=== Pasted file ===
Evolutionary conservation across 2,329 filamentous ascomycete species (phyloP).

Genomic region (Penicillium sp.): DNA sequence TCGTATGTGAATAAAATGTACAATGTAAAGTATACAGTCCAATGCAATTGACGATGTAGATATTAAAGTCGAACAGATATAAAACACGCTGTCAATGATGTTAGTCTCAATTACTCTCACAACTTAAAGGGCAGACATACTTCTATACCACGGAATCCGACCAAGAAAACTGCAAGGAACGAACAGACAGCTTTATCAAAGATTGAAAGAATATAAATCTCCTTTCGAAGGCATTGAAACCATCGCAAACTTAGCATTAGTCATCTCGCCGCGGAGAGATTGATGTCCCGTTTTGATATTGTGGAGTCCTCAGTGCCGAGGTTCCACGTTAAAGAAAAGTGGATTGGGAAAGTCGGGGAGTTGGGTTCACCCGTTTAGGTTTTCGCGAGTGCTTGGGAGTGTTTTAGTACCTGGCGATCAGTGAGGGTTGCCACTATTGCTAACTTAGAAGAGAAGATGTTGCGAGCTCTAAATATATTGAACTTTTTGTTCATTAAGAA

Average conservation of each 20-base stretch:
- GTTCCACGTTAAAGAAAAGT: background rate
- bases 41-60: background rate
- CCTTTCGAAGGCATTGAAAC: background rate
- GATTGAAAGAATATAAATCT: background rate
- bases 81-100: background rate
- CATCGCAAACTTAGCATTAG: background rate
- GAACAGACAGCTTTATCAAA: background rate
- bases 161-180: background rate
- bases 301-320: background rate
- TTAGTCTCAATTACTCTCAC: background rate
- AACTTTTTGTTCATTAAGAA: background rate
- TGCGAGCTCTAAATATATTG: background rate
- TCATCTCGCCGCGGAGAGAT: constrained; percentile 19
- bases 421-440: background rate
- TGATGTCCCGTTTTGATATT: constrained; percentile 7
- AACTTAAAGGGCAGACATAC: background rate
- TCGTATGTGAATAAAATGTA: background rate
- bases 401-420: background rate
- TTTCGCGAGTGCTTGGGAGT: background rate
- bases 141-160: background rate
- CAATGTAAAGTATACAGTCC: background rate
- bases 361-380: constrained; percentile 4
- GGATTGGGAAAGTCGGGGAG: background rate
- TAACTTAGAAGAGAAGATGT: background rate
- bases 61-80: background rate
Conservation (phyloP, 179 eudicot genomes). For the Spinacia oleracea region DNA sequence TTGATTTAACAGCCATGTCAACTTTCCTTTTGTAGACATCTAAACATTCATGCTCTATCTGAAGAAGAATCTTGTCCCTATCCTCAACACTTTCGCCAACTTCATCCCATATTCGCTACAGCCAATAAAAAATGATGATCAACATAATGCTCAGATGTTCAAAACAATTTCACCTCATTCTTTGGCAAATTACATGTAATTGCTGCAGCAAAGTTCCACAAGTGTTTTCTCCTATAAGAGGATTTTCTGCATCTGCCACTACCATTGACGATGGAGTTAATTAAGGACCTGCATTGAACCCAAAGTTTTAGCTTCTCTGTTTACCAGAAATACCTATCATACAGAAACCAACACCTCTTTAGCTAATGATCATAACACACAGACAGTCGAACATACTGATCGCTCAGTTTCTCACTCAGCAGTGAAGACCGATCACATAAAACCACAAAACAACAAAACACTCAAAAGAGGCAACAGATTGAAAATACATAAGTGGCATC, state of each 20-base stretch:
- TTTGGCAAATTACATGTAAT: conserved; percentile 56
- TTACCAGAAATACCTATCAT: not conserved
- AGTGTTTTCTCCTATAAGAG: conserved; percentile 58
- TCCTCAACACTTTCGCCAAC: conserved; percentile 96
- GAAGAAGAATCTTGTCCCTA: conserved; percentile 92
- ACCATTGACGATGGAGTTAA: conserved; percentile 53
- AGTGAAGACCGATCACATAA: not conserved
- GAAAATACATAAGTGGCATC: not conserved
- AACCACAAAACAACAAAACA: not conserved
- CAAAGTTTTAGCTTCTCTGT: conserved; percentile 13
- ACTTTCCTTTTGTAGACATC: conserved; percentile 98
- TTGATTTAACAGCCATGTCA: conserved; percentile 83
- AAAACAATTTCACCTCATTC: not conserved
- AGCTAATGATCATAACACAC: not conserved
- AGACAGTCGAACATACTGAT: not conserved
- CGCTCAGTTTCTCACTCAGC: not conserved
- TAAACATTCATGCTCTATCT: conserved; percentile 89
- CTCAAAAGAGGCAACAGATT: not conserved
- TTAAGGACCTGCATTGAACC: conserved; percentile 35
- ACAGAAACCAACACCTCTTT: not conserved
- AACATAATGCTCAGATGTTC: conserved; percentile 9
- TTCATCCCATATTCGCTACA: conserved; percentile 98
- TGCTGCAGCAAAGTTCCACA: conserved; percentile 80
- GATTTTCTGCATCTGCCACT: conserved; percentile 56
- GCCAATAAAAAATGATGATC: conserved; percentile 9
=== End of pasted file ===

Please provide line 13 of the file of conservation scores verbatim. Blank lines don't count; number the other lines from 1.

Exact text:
- TTAGTCTCAATTACTCTCAC: background rate